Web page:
Section 3 – Shot Composition
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Section 3 – Shot Composition

October 18, 2019

Okay, so we talked about the
tripod and the camera controls. Now let’s talk about framing. And when we talk about
framing, that means the, the image that you’re seeing on
the screen. And there’s three basic formats. You have the wide shot, which is
what we have right now, then you have the medium shot,
which is what this shot is right here, and now you have
the tight shot. So those are the three basics. You have the wide, the medium,
and the tight. And those are going to be your
fundamentals for getting shots when you’re out there in the
field. Okay, so the wide shot is
used as an establishing shot. What that does is it basically
tells people where you are. It gives them a frame of
reference. So typically when I go do a
shoot, the very first thing that I will do is I will get a
wide shot. That sets up this is where we
are and this lets the viewer know what’s going on in the
action. The next thing we’ll do is we’ll
shoot the medium shot. Now the medium shot, what
that does is it’s going to bring people into that action a little
bit more. It’s going to make it feel a
little bit more personal and it’s going to get that viewer
into that so they know what’s going on. If you stay on the wide shot,
that’s going to show where you’re at and what’s going on
that establishing shot, but that’s not going to draw the
viewer into that and it’s not going to put a focus on
where you want it to be. And then the tight shot,
that brings attention to the details. That shows people, okay this is
the place that you need to focus
on. It puts a lot of emphasis on
that. So now that we’ve talked about
these three shots, get to know them; wide, medium,
tight. You need to just go out there
and every time you do a shoot you start with the wide, you go
to the medium, and then you get the tight for
those details. That also gives you options
editing. Because if you just shoot a
bunch of wide shots, you’re going to have a bunch of
jump cuts because it’s going to go from one wide to another. You need to use those wides, the
mediums, and the tights so that you can
mix things up. And there are different reasons
for using the different shots, and each one has a specific
purpose. And on the tight side, you
also have extreme tight, then there’s also extreme wide. Those kind of fall under the
wides and the tights and stuff
but, again, they’re all for extra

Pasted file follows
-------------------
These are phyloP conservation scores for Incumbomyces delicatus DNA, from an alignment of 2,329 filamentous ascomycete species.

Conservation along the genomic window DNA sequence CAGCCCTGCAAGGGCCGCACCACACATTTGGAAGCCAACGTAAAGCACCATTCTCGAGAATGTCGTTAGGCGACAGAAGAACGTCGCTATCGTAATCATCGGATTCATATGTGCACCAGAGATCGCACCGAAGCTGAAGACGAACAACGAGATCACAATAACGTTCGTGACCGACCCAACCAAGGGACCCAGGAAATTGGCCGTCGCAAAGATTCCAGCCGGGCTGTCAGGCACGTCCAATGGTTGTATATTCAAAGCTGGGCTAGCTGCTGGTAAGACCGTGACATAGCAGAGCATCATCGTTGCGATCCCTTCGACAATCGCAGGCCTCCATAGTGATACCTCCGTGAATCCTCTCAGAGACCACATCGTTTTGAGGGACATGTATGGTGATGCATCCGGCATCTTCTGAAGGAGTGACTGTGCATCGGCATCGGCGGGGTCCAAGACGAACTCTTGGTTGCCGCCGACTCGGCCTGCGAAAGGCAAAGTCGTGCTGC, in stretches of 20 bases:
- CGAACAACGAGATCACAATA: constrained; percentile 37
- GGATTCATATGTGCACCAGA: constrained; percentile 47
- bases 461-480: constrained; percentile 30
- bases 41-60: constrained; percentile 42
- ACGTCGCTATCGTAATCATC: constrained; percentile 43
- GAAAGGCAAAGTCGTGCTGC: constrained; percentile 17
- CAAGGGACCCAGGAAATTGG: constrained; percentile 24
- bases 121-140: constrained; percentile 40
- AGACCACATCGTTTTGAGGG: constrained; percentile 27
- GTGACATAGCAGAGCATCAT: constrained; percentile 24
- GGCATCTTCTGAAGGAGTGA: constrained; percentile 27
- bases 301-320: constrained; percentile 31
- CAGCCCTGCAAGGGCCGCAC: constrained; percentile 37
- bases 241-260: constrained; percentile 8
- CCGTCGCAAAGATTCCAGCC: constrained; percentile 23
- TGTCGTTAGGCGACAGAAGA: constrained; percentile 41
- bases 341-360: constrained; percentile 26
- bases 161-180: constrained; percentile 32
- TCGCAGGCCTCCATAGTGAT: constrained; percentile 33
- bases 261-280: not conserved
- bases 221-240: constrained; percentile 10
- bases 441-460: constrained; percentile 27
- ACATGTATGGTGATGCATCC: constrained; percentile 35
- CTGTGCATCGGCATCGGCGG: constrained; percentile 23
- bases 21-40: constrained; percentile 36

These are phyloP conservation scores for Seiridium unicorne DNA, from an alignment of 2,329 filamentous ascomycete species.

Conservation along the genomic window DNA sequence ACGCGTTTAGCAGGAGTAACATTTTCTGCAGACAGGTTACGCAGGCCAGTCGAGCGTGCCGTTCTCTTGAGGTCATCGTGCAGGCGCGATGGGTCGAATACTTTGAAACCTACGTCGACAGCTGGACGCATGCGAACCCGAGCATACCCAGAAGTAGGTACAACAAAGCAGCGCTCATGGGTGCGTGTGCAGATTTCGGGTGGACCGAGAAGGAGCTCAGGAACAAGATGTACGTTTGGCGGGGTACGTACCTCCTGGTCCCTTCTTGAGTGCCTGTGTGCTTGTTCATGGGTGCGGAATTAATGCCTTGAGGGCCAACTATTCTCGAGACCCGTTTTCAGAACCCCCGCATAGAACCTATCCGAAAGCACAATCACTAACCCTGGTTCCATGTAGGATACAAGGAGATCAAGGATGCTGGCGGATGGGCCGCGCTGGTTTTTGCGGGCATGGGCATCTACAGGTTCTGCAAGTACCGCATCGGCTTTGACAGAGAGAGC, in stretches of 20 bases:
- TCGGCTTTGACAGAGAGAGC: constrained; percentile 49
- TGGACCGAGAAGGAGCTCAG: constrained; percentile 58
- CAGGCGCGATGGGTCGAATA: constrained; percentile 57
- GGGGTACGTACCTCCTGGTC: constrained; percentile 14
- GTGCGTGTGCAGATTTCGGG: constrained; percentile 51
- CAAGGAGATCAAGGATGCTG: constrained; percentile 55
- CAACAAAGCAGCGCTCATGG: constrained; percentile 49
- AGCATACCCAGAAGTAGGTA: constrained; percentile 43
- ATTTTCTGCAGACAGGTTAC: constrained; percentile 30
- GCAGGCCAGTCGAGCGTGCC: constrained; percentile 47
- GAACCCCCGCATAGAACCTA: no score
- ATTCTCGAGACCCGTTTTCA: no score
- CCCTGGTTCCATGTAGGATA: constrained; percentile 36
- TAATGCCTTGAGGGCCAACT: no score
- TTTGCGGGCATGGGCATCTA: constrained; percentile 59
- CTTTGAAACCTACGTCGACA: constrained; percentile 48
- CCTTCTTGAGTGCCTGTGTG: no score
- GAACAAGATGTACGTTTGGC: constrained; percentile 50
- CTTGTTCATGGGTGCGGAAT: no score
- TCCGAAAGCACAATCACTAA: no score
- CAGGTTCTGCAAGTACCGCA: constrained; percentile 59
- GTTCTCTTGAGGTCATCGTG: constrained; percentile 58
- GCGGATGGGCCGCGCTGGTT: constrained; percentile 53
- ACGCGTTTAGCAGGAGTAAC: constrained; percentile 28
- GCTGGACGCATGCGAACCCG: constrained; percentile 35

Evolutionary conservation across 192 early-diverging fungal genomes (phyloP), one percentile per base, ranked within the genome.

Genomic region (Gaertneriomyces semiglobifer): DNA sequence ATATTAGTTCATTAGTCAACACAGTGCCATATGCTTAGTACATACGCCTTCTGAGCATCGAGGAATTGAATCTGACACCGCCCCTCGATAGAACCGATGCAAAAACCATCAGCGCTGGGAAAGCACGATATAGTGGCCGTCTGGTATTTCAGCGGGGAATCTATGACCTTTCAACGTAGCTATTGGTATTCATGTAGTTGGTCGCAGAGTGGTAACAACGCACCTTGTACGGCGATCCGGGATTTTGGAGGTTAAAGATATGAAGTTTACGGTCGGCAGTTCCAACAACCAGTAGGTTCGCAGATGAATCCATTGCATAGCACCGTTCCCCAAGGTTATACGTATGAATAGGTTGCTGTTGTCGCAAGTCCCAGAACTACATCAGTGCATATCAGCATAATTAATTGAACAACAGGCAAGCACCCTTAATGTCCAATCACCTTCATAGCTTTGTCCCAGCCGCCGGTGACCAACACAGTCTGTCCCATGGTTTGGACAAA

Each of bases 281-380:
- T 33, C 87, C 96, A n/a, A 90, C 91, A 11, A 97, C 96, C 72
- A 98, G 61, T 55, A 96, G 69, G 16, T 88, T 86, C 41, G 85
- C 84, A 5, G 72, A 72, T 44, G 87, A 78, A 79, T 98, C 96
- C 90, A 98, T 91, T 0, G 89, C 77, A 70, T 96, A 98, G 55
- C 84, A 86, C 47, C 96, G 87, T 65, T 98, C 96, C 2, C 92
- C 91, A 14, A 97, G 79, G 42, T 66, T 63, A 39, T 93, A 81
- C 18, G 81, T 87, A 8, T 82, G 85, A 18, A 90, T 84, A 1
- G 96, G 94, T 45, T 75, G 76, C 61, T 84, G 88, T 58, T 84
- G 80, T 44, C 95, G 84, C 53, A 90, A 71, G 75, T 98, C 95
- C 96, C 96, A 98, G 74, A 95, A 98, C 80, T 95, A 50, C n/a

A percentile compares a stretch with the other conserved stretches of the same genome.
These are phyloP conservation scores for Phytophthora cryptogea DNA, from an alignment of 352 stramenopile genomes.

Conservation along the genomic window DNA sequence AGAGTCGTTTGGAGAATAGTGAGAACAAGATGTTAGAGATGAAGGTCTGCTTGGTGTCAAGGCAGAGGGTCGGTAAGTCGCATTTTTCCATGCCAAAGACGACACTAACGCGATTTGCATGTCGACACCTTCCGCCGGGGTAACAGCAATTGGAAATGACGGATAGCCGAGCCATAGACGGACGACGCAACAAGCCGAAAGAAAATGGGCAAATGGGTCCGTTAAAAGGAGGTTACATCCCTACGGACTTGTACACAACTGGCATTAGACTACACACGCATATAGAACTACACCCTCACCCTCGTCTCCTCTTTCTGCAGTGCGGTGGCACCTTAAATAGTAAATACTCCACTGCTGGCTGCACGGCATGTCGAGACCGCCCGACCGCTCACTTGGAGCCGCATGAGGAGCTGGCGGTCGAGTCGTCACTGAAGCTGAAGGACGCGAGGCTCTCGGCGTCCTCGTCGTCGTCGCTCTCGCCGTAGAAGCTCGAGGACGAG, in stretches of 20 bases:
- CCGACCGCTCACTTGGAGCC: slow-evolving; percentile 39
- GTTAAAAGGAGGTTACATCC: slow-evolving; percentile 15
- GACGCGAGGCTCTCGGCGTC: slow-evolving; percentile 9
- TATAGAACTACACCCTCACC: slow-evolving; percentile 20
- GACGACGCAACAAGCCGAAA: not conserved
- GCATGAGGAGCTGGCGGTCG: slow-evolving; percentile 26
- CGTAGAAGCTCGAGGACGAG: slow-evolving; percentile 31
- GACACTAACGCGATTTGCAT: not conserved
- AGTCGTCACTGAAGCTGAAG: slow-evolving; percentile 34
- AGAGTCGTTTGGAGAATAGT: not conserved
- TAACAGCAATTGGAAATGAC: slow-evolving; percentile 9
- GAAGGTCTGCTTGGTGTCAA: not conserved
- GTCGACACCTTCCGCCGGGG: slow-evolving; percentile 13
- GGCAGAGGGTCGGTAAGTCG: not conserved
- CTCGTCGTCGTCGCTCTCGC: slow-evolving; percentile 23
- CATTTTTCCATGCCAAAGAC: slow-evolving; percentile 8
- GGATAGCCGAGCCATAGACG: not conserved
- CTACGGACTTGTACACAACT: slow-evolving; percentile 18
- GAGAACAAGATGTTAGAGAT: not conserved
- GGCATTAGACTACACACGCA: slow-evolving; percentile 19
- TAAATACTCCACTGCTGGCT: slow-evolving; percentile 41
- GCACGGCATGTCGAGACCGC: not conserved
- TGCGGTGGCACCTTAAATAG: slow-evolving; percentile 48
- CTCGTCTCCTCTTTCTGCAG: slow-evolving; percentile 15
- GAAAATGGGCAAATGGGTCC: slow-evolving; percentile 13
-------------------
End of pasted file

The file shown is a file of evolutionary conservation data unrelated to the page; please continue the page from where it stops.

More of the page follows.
emphasis and different reasons for using those. We’ll show you a few of those
shots when you get out there into the field and do
some shots then. And here’s our framing tips to
remember. Remember that wide shots
establish a location and they show relationships. Medium shots focus the viewer’s
attention, and then the tight shots
emphasize emotions and details. And finally, I want to
emphasize here, make sure you shoot all three
types of shots for every single
story. Now if we have the wides, the
mediums, and tights, the next thing we talk about is
shot composition. Now shot composition refers to
the elements that are within
your frame. So instead of just putting
the tripod and the camera real close and having the
subject, what you do is you add in a
little bit of maybe leaves in
the frame, or you have a pole or something. Basically, it’s these different
elements that you have that are subtle. You don’t want those things to
stand out. You don’t want the viewer to
immediately look at that stuff, because then they become the
subject. Composition refers to these
different elements that might be a little bit out of focus or
that establish the shot or where you are that are built
into that frame, and it simply adds to the shot
and gives a much better feel for the viewer than having just
a single shot straight on. So we’ve covered the tripods,
we’ve covered the camera
controls, the wides, the mediums, the
tights. Those things all come together
in the editing. Shot composition, that’s
something that you’re going to work on every single shoot
you go out there. Instead of just taking
that basic shot, what you want to do is you want
to look for elements that you can add in there. And all this stuff, it’s really
hard to learn when you first get out there with the cameras
especially, but I want to encourage you to
continue doing it. It’s a lot like when you first
started driving. It was difficult because you
didn’t know all the controls for
the car, and you had to try and focus on
the road and maintaining that speed limit and everything, but then as you got better at it
you started hitting the windshield wipers without even
looking, and you knew your turn signal
without even looking. The same thing for shooting
camera. You’re going to get to the point
where you don’t even have to look and you know where the
white balance switch is, you’re going to know where the
iris control is, and you’re going to just come
and you’re going to look at those elements like composition,
wides, tights, those things are going to start
coming natural for you. So as we start to look at some
of these different situations
and things, I’ll continue to talk about all
those different elements. Just take it in strike. And when you get out there, you
know, try and hit the basics and carry
on with that and you’ll get it as you go.

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